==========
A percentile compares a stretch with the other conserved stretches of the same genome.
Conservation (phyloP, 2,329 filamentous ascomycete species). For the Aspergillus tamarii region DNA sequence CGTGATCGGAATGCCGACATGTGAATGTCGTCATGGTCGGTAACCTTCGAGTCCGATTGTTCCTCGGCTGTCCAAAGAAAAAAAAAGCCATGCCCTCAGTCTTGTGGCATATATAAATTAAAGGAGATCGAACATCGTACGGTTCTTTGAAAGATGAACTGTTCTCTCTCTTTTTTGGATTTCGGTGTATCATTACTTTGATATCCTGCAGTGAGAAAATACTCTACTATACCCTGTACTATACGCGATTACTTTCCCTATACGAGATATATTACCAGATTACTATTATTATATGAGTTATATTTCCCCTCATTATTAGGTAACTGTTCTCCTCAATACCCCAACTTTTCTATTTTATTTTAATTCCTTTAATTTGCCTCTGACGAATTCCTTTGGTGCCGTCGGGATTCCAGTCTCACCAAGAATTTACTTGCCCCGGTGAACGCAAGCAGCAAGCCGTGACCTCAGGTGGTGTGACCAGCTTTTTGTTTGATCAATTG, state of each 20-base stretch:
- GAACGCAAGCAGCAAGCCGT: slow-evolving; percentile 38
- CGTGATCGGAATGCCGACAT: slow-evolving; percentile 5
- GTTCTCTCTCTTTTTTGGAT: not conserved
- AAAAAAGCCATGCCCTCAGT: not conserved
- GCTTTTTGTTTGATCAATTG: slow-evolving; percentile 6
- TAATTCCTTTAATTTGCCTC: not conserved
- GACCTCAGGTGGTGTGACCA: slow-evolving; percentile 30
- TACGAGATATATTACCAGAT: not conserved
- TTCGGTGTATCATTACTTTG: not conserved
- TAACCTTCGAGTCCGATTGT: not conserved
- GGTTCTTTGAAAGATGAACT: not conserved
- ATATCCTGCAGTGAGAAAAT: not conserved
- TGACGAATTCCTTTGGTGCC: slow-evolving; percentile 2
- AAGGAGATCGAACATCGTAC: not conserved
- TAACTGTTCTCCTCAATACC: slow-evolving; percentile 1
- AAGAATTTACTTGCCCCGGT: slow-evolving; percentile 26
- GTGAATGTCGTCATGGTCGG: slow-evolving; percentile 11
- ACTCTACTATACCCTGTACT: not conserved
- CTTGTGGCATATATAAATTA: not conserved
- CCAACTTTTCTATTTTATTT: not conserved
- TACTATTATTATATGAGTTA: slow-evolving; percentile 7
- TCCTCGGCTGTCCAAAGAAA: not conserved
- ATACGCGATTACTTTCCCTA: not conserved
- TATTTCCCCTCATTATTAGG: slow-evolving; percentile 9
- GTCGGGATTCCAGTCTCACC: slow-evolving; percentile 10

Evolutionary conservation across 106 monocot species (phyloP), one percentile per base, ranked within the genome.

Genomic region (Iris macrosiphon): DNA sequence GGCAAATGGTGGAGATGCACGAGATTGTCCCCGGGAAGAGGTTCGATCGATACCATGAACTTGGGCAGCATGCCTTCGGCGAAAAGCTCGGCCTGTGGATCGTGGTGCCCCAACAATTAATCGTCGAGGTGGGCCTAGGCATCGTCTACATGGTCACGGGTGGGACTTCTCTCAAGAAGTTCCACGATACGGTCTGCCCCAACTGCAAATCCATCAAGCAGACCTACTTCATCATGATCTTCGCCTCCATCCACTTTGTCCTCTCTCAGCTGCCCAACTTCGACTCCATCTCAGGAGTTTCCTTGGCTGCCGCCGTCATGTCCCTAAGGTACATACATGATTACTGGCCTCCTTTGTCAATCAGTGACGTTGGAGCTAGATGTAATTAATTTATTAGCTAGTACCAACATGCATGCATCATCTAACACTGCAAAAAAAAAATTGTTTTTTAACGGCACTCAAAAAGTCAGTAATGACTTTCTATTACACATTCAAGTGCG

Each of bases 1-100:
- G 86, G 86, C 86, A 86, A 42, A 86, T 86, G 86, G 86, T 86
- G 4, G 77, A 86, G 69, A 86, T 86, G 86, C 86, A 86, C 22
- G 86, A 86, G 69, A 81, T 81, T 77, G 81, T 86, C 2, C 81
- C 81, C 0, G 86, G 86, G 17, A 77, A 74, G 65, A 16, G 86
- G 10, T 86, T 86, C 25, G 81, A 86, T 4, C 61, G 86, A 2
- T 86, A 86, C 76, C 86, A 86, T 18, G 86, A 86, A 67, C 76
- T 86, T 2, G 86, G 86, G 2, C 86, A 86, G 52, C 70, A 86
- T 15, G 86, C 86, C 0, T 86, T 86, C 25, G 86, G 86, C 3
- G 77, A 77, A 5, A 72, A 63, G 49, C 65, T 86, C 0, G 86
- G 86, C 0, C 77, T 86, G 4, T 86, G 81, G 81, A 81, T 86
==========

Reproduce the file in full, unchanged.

A percentile compares a stretch with the other conserved stretches of the same genome.
Conservation (phyloP, 2,329 filamentous ascomycete species). For the Aspergillus tamarii region DNA sequence CGTGATCGGAATGCCGACATGTGAATGTCGTCATGGTCGGTAACCTTCGAGTCCGATTGTTCCTCGGCTGTCCAAAGAAAAAAAAAGCCATGCCCTCAGTCTTGTGGCATATATAAATTAAAGGAGATCGAACATCGTACGGTTCTTTGAAAGATGAACTGTTCTCTCTCTTTTTTGGATTTCGGTGTATCATTACTTTGATATCCTGCAGTGAGAAAATACTCTACTATACCCTGTACTATACGCGATTACTTTCCCTATACGAGATATATTACCAGATTACTATTATTATATGAGTTATATTTCCCCTCATTATTAGGTAACTGTTCTCCTCAATACCCCAACTTTTCTATTTTATTTTAATTCCTTTAATTTGCCTCTGACGAATTCCTTTGGTGCCGTCGGGATTCCAGTCTCACCAAGAATTTACTTGCCCCGGTGAACGCAAGCAGCAAGCCGTGACCTCAGGTGGTGTGACCAGCTTTTTGTTTGATCAATTG, state of each 20-base stretch:
- GAACGCAAGCAGCAAGCCGT: slow-evolving; percentile 38
- CGTGATCGGAATGCCGACAT: slow-evolving; percentile 5
- GTTCTCTCTCTTTTTTGGAT: not conserved
- AAAAAAGCCATGCCCTCAGT: not conserved
- GCTTTTTGTTTGATCAATTG: slow-evolving; percentile 6
- TAATTCCTTTAATTTGCCTC: not conserved
- GACCTCAGGTGGTGTGACCA: slow-evolving; percentile 30
- TACGAGATATATTACCAGAT: not conserved
- TTCGGTGTATCATTACTTTG: not conserved
- TAACCTTCGAGTCCGATTGT: not conserved
- GGTTCTTTGAAAGATGAACT: not conserved
- ATATCCTGCAGTGAGAAAAT: not conserved
- TGACGAATTCCTTTGGTGCC: slow-evolving; percentile 2
- AAGGAGATCGAACATCGTAC: not conserved
- TAACTGTTCTCCTCAATACC: slow-evolving; percentile 1
- AAGAATTTACTTGCCCCGGT: slow-evolving; percentile 26
- GTGAATGTCGTCATGGTCGG: slow-evolving; percentile 11
- ACTCTACTATACCCTGTACT: not conserved
- CTTGTGGCATATATAAATTA: not conserved
- CCAACTTTTCTATTTTATTT: not conserved
- TACTATTATTATATGAGTTA: slow-evolving; percentile 7
- TCCTCGGCTGTCCAAAGAAA: not conserved
- ATACGCGATTACTTTCCCTA: not conserved
- TATTTCCCCTCATTATTAGG: slow-evolving; percentile 9
- GTCGGGATTCCAGTCTCACC: slow-evolving; percentile 10

Evolutionary conservation across 106 monocot species (phyloP), one percentile per base, ranked within the genome.

Genomic region (Iris macrosiphon): DNA sequence GGCAAATGGTGGAGATGCACGAGATTGTCCCCGGGAAGAGGTTCGATCGATACCATGAACTTGGGCAGCATGCCTTCGGCGAAAAGCTCGGCCTGTGGATCGTGGTGCCCCAACAATTAATCGTCGAGGTGGGCCTAGGCATCGTCTACATGGTCACGGGTGGGACTTCTCTCAAGAAGTTCCACGATACGGTCTGCCCCAACTGCAAATCCATCAAGCAGACCTACTTCATCATGATCTTCGCCTCCATCCACTTTGTCCTCTCTCAGCTGCCCAACTTCGACTCCATCTCAGGAGTTTCCTTGGCTGCCGCCGTCATGTCCCTAAGGTACATACATGATTACTGGCCTCCTTTGTCAATCAGTGACGTTGGAGCTAGATGTAATTAATTTATTAGCTAGTACCAACATGCATGCATCATCTAACACTGCAAAAAAAAAATTGTTTTTTAACGGCACTCAAAAAGTCAGTAATGACTTTCTATTACACATTCAAGTGCG

Each of bases 1-100:
- G 86, G 86, C 86, A 86, A 42, A 86, T 86, G 86, G 86, T 86
- G 4, G 77, A 86, G 69, A 86, T 86, G 86, C 86, A 86, C 22
- G 86, A 86, G 69, A 81, T 81, T 77, G 81, T 86, C 2, C 81
- C 81, C 0, G 86, G 86, G 17, A 77, A 74, G 65, A 16, G 86
- G 10, T 86, T 86, C 25, G 81, A 86, T 4, C 61, G 86, A 2
- T 86, A 86, C 76, C 86, A 86, T 18, G 86, A 86, A 67, C 76
- T 86, T 2, G 86, G 86, G 2, C 86, A 86, G 52, C 70, A 86
- T 15, G 86, C 86, C 0, T 86, T 86, C 25, G 86, G 86, C 3
- G 77, A 77, A 5, A 72, A 63, G 49, C 65, T 86, C 0, G 86
- G 86, C 0, C 77, T 86, G 4, T 86, G 81, G 81, A 81, T 86